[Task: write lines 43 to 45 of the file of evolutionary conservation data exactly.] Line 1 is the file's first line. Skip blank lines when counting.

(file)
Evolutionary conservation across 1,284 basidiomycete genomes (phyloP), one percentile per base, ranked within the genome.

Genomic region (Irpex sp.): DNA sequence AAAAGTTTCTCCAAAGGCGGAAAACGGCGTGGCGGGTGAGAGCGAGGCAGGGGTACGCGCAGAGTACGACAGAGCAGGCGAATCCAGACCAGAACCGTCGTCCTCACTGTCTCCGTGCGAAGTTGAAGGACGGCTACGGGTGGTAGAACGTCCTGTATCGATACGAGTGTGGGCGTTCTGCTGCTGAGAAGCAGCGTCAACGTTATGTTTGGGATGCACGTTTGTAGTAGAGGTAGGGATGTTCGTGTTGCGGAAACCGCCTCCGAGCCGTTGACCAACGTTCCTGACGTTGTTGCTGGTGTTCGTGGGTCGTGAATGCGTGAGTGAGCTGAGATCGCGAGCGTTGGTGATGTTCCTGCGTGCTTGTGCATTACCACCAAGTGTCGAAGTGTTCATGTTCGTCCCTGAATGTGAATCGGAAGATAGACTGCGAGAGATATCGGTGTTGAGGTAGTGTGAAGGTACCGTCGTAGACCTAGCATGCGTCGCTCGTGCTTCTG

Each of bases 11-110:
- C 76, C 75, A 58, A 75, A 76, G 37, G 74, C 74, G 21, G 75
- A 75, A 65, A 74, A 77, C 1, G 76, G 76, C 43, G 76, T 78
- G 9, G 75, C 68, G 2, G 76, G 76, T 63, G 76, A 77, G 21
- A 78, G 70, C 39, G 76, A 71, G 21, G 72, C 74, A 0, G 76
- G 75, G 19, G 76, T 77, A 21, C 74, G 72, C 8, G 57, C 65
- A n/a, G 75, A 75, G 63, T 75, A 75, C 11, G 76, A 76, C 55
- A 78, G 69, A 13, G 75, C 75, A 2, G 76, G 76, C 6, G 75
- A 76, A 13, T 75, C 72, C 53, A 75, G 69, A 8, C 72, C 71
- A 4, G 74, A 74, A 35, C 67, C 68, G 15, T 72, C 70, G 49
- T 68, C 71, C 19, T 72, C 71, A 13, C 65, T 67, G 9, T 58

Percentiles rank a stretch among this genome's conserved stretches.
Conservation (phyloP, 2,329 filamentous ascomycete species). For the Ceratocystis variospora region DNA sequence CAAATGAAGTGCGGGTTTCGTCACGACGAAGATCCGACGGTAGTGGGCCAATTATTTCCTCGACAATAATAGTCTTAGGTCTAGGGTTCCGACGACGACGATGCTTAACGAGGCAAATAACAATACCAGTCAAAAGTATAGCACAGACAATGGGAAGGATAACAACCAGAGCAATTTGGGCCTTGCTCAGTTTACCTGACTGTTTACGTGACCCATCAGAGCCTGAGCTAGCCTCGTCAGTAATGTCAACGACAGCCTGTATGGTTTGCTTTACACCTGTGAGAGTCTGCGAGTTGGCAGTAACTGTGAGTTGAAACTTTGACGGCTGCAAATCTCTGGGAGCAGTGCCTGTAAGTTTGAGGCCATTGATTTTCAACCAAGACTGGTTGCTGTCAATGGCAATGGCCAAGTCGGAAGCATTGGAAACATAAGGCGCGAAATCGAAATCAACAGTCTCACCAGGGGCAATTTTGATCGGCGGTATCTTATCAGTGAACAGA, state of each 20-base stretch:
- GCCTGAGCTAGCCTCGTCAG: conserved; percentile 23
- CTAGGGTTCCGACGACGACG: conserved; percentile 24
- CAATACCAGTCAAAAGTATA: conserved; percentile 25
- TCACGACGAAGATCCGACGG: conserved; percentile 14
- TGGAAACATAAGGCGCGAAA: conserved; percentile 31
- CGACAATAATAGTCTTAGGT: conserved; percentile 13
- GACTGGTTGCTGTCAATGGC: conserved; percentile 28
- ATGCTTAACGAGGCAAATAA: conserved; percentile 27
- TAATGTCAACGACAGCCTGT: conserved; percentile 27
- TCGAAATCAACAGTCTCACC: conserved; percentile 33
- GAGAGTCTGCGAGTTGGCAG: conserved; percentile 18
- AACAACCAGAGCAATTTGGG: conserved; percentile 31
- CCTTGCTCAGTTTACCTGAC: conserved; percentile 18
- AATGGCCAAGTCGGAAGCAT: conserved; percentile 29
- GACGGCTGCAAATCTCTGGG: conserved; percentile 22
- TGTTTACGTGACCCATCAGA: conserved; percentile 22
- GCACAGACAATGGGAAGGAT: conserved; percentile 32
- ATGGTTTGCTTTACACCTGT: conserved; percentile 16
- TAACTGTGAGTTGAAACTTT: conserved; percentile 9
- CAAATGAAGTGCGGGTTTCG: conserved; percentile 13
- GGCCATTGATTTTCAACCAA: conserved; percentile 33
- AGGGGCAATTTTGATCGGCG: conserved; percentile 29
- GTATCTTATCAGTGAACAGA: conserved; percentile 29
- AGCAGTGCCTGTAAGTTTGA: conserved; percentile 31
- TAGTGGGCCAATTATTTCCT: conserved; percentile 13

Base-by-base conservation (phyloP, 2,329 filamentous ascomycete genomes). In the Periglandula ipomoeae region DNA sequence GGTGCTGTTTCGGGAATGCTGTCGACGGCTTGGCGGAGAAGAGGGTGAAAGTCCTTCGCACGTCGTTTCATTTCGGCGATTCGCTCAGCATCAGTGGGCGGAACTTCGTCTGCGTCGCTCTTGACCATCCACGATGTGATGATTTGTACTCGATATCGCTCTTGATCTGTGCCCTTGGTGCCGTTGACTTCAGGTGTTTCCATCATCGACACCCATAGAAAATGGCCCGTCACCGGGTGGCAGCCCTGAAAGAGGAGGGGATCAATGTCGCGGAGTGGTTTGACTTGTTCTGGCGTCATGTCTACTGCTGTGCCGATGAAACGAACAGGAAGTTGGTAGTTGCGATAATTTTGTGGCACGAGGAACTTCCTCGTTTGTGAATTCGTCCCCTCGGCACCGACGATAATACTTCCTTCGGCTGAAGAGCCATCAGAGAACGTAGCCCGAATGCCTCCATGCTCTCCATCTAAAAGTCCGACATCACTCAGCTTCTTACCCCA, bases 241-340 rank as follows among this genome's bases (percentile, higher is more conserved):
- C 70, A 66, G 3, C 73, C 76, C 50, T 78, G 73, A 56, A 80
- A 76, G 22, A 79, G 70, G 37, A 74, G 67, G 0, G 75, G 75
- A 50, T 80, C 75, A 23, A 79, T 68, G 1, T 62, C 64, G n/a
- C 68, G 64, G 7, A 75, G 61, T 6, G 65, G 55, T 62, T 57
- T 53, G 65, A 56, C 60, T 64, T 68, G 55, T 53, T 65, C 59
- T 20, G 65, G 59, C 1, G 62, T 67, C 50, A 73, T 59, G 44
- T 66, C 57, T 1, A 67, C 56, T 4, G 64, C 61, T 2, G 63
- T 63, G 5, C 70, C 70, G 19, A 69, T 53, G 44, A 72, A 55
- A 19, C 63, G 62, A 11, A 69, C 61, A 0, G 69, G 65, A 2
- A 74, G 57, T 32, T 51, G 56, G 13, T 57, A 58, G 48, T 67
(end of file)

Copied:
- A 76, G 22, A 79, G 70, G 37, A 74, G 67, G 0, G 75, G 75
- A 50, T 80, C 75, A 23, A 79, T 68, G 1, T 62, C 64, G n/a
- C 68, G 64, G 7, A 75, G 61, T 6, G 65, G 55, T 62, T 57